NDIS News & Analysis
Psychosocial Disability Recovery Coach: What We Know
Since the beginning, the NDIS has been dogged by the reality that people with psychosocial disabilities as their primary diagnosis tend to have worse outcomes from the Scheme. To address this, in October 2019, the Disability Reform Council approved a number of actions. One of these was the inclusion of a new NDIS support item called the psychosocial recovery coach. From the 1 July 2020, this support can be requested by participants whose primary diagnosis is psychosocial disability.
Recovery coaching is a contemporary way of working with people with psychosocial disability. It combines the principles of recovery- orientated practice with coaching principles with the aim of assisting people to build on their strengths and increase their capacity to control of their lives. Recovery oriented practice acknowledges that recovery is not necessarily about a cure but rather assisting people to live a full and meaningful life.
Psychosocial recovery coaches will work collaboratively with participants, acknowledging that each person is an expert in their own life. Coaches work with the person to develop goals, hopes and aspirations. It is a strength-based approach that is underpinned by strong and respectful relationships. Each person’s journey will be different. The recovery coaches also work in partnership with the participant’s clinical mental health services.
Late last week, the NDIA released their first ever Psychosocial Recovery Coach document. It has some great resources and provides an outline of the role.
The NDIA have stated that a recovery coach is responsible for:
Building strong relationships for recovery
Supporting the person with their recovery planning
Building personal capacity, including around motivation, strengths, resilience and decision making
Collaborating with other systems of support to ensure they are all on the right track
Supporting engagement with the NDIS
Documentation and reporting
The recovery coach will be required to provide reports for the participants and NDIA. Reports should outline progress towards:
Linkages to services
Changes in needs or circumstances
Which qualifications should a Psychosocial Recovery Coach have?
It depends where you look. While the Price Guide states that recovery coaches “must have” certain qualifications, the recently released recovery coach guide is much softer in its language, stating qualifications are “recommended”. In both cases, the profile is the same: tertiary qualifications in peer work or mental health (minimum of Certificate IV in Mental Health Peer Work or Certificate IV in Mental Health) and/or a minimum two years of experience in mental health-related work.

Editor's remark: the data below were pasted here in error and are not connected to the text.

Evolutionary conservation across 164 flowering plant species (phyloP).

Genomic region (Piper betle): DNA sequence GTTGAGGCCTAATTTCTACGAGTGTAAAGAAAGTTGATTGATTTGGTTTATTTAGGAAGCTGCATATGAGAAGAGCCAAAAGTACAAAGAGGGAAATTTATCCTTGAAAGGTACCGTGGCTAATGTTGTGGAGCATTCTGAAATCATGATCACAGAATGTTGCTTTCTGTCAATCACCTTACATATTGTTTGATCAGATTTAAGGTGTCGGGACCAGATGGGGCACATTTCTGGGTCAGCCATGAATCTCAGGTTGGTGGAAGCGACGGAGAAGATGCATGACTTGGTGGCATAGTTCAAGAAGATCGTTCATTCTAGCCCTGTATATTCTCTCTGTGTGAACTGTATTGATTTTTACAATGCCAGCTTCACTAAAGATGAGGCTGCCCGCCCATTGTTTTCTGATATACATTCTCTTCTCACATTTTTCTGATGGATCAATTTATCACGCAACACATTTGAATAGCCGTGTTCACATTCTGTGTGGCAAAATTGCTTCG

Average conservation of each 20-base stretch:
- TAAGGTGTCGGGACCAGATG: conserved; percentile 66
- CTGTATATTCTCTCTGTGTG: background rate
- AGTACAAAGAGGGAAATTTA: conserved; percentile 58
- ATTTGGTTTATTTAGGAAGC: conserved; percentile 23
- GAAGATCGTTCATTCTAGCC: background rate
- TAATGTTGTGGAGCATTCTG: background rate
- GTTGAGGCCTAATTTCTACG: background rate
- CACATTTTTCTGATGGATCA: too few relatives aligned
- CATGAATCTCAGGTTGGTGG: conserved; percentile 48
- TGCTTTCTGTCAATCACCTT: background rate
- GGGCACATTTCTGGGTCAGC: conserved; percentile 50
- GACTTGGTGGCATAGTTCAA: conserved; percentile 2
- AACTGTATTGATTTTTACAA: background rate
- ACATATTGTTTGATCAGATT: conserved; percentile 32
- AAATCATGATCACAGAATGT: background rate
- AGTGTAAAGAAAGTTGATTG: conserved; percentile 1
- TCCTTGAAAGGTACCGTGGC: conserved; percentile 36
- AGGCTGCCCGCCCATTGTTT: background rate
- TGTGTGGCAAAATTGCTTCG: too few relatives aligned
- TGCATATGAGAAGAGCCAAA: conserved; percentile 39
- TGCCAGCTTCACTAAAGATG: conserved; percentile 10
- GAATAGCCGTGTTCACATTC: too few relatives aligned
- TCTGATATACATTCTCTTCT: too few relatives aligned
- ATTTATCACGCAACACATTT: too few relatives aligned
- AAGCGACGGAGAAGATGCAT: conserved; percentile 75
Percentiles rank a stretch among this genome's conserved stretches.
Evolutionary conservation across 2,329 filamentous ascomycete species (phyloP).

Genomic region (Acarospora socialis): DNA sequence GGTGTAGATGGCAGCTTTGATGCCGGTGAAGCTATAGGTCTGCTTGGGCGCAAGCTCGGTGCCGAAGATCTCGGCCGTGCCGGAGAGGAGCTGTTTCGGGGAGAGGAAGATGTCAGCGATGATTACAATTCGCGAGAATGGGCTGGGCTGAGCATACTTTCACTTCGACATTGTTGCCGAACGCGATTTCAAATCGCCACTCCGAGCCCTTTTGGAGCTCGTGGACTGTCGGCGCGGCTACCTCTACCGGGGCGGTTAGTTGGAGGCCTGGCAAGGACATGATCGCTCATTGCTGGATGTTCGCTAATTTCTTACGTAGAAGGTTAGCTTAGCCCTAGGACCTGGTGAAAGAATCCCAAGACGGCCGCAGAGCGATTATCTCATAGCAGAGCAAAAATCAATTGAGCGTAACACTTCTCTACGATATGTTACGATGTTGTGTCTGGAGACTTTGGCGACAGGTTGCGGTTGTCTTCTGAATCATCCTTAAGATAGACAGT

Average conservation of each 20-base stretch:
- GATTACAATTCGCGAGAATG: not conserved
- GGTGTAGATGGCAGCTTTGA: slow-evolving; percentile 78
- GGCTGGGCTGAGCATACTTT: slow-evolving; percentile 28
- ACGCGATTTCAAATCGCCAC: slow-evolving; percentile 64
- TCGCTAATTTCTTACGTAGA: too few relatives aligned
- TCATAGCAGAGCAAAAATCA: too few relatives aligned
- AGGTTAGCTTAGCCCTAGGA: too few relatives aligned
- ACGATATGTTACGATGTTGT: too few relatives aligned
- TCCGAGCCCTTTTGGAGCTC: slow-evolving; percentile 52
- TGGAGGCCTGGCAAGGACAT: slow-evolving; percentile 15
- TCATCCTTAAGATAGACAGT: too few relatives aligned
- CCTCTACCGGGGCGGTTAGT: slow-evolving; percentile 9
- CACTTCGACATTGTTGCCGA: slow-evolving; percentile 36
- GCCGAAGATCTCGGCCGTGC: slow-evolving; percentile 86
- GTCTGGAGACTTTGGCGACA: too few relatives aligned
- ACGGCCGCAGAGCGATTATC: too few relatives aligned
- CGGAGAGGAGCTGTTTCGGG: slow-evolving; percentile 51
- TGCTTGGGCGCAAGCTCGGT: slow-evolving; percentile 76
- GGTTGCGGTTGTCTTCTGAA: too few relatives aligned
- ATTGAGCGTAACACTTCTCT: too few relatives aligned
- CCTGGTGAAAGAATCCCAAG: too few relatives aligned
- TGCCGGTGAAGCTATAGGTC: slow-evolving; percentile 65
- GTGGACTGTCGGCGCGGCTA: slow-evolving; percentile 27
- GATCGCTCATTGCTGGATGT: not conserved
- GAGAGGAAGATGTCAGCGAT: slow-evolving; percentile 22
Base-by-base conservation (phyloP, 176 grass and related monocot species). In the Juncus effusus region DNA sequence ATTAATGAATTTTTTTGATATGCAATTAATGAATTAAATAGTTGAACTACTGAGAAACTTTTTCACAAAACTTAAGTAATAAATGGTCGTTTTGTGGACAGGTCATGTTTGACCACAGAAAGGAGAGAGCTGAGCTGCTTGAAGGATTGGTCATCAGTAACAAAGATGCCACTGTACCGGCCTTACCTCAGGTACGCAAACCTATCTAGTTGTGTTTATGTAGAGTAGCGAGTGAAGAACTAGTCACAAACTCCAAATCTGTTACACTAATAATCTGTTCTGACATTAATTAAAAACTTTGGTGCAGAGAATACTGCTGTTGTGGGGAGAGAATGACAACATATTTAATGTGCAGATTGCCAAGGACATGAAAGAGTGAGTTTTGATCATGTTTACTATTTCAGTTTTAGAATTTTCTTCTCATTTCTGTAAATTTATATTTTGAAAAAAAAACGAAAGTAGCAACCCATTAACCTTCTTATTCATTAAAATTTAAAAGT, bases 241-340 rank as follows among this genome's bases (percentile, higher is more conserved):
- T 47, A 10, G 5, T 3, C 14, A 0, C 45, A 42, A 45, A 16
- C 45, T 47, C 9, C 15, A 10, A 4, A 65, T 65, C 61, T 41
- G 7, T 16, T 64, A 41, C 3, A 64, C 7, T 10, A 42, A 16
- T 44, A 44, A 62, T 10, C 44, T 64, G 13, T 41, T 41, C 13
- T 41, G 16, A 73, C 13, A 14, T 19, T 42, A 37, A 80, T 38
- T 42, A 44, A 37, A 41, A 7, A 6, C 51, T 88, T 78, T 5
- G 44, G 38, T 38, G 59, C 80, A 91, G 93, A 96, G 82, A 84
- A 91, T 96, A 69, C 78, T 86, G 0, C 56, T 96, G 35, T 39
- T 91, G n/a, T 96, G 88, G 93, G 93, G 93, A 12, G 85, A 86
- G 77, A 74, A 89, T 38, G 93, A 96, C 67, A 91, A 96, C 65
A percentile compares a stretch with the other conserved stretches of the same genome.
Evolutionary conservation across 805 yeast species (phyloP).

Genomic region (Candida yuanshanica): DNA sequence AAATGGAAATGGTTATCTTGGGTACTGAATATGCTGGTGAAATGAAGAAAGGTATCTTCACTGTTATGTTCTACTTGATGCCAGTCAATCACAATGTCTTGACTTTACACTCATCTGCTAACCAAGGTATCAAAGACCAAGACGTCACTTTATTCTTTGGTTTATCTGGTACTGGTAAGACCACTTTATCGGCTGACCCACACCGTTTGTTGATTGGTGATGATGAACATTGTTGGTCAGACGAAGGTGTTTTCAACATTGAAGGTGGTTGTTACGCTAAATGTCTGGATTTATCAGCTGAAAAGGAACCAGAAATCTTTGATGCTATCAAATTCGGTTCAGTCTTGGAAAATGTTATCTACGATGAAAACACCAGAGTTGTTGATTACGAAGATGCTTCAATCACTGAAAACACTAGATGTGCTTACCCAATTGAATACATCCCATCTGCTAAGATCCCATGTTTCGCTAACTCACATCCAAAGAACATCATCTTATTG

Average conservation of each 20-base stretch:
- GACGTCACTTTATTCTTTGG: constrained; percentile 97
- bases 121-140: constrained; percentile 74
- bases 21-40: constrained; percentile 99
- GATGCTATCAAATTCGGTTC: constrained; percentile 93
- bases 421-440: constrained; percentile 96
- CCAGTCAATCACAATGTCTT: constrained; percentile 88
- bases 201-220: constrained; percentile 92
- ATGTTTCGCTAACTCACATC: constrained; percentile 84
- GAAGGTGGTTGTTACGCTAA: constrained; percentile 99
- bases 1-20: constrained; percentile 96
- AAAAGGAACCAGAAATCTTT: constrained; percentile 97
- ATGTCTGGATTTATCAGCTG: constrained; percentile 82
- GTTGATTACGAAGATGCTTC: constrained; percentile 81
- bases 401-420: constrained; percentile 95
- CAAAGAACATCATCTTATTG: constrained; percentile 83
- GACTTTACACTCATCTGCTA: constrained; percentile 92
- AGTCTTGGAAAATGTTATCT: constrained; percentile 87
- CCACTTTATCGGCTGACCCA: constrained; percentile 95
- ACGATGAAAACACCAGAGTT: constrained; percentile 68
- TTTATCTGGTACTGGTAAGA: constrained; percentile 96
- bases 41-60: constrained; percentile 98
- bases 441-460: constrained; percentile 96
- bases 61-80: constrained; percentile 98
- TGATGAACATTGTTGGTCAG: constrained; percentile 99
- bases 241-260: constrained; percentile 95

Who will be funded for recovery coaching?
Participants with a primary diagnosis of psychosocial disability can request for this support to be put in their plan if it meets the reasonable and necessary criteria. Recovery coaching is not currently available to participants who have psychosocial disability as their secondary diagnosis.
In a recent webinar, the Agency said that participants who are eligible for recovery coaching can already begin using their support coordination funding towards it. If the person has funding available, there is no need to wait until plan review time.
How many hours will people be funded for?
This will always be an individual decision. Anecdotally, we have started to see recovery coaching included people’s plans with around 90 to 100 hours, which is more hours than we tend to see for support coordination. But the NDIA have been clear that there are no minimum or maximum hours for recovery coaching and that will be based on an individual’s need.
Are many organisations planning to provide recovery coaching?
Right now, it is not clear is whether there is a sufficient market to provide the support. We are yet to see if service providers consider the unit price of $80.10 viable given breadth of requirements of the role. Especially when compared to the $100.14 price limit for Coordination of Supports.
The NDIA psychosocial recovery document also highlights the importance of supervision. There is no question that supervision and reflective practice with will be crucial in delivering quality recovery coaching supports, but it is costly. On top of that, a minimum 20 hours of ‘formal and informal’ learning activities has been recommended.
Recovery coaching is a really exciting new support available for people with psychosocial disability. We hope to see the market grow in this area- hopefully the unit price won’t put providers off!